Some of us are better than others.
In concealing what’s inside.
Some days I feel that I must be so good at it. I have this inpenetratable surface — hard and shiny, slick and never-changing — that clearly states to the world “I’m fine and dandy, the same as yesterday.”
Other days, I fear that I am as transparent as an open journal. Naked and lonely, exposed and vulnerable, and people poke at my skin, just to see it bruise and bleed, because it’s so easy.
One of the books I read in college, the one from Counseling Psychology, started with this parable (I may have told this before): you gather a room full of people, and ask each of them this one question: what do you want?
And the room fills with yearning, desperate cries of people, carrying hidden unfulfilled desires and unfinished businesses.
Some of us are better than others, at concealing them.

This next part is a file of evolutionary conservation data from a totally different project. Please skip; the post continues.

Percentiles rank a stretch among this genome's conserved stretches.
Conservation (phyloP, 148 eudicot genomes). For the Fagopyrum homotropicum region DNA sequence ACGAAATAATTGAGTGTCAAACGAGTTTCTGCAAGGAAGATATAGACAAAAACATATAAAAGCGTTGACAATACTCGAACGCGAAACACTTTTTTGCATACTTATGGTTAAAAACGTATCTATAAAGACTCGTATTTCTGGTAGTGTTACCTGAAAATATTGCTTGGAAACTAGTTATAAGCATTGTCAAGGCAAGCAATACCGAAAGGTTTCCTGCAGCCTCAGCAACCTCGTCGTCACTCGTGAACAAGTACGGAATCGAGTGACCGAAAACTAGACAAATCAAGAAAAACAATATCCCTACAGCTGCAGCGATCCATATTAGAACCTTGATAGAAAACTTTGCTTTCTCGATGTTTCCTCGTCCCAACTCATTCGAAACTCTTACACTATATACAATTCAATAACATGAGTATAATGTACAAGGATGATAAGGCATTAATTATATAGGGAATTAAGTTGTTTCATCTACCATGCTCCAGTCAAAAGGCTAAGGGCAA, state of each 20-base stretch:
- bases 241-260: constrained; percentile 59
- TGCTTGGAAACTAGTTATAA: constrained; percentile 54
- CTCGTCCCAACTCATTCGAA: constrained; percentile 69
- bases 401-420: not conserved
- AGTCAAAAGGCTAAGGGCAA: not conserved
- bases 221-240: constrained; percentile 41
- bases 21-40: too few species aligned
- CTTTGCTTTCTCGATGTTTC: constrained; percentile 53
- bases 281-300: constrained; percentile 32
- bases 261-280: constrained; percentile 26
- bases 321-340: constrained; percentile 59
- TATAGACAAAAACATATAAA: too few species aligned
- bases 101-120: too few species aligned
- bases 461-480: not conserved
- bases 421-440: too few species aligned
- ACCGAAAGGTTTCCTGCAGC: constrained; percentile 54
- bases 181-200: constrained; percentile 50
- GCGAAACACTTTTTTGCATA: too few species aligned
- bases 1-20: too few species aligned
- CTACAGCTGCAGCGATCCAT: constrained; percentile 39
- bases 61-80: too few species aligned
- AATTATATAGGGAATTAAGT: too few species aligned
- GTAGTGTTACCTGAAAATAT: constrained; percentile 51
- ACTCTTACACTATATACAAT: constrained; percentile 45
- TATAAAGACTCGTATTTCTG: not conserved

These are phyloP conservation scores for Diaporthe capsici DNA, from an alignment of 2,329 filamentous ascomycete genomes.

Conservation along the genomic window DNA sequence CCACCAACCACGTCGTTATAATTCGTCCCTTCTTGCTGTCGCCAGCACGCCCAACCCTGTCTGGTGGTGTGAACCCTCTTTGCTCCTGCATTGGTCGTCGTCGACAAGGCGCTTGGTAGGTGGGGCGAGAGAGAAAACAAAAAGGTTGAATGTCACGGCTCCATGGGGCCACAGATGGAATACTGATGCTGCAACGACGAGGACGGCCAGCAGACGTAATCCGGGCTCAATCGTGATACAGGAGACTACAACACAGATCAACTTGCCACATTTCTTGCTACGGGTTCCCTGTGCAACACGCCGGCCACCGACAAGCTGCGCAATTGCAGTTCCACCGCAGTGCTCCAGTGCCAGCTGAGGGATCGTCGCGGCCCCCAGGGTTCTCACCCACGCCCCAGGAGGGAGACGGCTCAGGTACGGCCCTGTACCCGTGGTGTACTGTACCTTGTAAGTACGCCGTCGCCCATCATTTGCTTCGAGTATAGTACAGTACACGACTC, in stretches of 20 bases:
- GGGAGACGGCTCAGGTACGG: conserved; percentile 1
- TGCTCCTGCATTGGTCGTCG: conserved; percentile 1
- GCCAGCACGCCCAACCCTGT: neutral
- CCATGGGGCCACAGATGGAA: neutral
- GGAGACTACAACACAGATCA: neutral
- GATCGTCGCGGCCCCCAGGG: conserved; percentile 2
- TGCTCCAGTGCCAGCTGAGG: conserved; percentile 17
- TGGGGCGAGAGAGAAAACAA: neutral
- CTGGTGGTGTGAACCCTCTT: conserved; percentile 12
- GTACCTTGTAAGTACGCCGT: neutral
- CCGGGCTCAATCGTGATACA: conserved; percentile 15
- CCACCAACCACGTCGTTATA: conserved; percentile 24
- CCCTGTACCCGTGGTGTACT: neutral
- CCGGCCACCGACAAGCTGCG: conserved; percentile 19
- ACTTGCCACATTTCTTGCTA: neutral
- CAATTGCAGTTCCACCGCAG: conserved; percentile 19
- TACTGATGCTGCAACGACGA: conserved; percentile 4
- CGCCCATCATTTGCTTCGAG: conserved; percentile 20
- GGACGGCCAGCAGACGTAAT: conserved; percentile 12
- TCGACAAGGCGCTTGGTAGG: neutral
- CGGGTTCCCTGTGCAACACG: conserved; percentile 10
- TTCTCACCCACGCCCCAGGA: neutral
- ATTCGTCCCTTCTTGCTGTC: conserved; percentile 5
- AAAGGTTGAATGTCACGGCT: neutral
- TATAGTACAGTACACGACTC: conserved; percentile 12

Some days, I show up at work, and wonder if the reason all of us work, and work so hard, is because our day jobs, ultimately, are so inconsequential. Office politics, pleasing our clients, getting evaluated for their standards, not yours…. We rather do this than to deal with the real, heavy issues, that list of must-do-before-die that get buried deep, deep beneath the pile. It’s simply easier.
But below the cover, there is a huge, dark cavern, in which all kinds of creatures and treasures hide. Good and bad, beautiful and repulsing.
Waiting for the moment to come out, and be revealed.
This is why I make music.